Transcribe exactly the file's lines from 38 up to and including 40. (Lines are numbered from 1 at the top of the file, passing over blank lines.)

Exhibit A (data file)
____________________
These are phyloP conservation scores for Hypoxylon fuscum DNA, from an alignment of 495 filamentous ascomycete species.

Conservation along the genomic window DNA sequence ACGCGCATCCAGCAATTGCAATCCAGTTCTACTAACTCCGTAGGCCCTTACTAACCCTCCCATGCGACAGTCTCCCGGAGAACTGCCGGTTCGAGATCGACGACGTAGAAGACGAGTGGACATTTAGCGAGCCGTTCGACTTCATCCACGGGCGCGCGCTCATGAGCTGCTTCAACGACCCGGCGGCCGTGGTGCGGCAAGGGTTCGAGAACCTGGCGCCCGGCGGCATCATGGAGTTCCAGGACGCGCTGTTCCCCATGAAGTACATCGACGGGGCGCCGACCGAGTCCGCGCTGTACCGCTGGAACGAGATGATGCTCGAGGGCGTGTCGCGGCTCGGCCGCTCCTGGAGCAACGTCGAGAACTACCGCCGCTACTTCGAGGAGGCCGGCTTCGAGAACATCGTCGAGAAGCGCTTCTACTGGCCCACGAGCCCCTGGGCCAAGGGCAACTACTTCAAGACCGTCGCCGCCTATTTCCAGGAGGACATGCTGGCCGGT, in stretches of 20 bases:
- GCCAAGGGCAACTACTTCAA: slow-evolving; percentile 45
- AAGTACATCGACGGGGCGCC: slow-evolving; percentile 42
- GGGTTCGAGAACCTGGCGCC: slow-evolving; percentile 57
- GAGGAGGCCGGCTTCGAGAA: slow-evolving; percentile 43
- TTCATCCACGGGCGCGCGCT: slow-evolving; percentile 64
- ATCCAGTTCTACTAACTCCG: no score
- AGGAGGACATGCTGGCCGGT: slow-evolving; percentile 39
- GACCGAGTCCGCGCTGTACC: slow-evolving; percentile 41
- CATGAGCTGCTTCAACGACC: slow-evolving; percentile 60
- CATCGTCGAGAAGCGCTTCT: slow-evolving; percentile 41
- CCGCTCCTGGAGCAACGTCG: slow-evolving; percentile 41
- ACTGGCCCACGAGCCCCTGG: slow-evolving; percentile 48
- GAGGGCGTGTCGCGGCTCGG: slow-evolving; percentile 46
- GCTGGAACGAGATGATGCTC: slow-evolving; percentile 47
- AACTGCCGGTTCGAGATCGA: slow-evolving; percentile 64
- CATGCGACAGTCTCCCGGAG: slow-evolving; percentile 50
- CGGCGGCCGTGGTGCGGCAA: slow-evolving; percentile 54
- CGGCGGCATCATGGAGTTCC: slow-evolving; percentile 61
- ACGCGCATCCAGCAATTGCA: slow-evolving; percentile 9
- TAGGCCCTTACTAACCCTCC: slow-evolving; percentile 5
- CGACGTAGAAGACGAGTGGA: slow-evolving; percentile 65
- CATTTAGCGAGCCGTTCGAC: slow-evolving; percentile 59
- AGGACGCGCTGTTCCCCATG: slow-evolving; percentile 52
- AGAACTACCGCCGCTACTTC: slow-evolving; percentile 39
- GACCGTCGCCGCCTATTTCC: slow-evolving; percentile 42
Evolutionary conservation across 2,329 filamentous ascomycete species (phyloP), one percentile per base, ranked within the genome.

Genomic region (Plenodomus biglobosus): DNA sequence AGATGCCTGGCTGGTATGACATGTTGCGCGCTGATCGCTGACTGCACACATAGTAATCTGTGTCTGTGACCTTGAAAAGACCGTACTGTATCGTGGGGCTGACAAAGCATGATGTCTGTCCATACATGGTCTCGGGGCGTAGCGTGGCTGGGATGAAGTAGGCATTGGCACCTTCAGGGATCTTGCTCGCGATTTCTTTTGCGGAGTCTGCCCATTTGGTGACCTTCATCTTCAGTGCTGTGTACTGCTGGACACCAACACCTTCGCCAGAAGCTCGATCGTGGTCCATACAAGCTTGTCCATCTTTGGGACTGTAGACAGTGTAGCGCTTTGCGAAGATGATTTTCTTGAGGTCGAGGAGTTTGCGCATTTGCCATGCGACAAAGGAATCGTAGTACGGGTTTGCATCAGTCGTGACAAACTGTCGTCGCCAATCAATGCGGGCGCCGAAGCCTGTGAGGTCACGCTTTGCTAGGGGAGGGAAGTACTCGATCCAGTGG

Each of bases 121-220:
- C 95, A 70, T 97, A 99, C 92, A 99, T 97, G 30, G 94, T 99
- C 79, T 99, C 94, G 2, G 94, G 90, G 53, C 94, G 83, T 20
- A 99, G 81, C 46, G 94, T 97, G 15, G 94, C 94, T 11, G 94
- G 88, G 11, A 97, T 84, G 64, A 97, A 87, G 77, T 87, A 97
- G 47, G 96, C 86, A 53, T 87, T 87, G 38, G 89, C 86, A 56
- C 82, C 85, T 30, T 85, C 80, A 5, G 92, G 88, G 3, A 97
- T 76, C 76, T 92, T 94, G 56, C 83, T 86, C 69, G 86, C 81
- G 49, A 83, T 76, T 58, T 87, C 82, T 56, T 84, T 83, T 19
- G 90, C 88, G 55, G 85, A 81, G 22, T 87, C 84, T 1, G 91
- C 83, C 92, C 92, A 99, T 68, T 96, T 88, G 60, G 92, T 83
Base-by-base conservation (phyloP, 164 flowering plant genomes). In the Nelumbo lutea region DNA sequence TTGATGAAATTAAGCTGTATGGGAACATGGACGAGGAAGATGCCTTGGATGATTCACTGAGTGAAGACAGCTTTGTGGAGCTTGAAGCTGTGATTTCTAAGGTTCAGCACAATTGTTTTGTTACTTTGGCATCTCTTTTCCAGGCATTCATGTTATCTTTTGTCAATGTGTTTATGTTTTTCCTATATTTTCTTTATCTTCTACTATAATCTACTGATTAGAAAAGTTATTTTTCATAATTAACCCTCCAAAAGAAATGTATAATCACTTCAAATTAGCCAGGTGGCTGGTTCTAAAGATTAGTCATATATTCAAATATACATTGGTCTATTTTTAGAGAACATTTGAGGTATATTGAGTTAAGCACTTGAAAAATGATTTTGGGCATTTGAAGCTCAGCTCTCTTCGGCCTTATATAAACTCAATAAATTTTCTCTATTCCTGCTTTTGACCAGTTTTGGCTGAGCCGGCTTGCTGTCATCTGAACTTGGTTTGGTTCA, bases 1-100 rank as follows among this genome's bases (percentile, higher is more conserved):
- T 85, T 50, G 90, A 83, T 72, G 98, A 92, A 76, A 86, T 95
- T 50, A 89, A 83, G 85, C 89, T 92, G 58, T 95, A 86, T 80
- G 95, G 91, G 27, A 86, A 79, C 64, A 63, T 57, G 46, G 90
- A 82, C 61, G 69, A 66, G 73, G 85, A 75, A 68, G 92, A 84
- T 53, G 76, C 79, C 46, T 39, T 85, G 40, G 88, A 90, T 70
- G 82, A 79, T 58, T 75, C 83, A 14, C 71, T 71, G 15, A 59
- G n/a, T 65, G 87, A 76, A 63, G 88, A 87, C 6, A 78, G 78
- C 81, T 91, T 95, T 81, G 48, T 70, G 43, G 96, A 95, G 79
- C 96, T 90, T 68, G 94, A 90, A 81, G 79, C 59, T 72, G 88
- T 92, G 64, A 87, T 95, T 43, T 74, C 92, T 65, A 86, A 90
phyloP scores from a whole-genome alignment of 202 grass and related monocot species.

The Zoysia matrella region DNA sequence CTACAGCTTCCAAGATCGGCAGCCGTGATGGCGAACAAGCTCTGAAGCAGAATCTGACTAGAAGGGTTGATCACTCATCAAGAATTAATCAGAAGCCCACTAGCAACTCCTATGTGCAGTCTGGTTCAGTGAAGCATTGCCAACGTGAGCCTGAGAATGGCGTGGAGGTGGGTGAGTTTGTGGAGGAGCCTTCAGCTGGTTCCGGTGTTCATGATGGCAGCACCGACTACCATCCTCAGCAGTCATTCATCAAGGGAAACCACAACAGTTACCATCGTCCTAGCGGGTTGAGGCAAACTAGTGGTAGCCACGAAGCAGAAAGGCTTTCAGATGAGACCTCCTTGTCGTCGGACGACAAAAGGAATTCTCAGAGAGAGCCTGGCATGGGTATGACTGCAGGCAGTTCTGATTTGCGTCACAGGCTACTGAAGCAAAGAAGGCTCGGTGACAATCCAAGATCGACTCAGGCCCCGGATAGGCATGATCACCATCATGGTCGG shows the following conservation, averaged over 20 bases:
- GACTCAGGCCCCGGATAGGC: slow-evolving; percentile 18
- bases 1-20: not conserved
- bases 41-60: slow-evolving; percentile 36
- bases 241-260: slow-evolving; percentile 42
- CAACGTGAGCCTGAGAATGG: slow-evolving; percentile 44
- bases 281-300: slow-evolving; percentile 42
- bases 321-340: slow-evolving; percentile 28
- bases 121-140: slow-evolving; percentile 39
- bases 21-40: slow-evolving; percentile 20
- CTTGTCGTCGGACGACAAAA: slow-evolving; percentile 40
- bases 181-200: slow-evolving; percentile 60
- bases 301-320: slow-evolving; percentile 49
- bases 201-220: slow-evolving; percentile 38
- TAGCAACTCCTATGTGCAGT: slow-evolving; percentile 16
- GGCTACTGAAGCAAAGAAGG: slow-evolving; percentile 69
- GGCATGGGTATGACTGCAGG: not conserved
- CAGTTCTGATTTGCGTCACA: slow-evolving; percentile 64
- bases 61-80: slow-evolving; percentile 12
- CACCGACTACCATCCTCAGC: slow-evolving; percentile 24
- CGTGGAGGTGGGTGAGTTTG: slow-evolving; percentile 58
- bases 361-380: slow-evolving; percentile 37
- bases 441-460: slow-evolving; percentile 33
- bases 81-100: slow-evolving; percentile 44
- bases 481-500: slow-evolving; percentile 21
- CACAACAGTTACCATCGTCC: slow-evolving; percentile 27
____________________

- G 49, A 83, T 76, T 58, T 87, C 82, T 56, T 84, T 83, T 19
- G 90, C 88, G 55, G 85, A 81, G 22, T 87, C 84, T 1, G 91
- C 83, C 92, C 92, A 99, T 68, T 96, T 88, G 60, G 92, T 83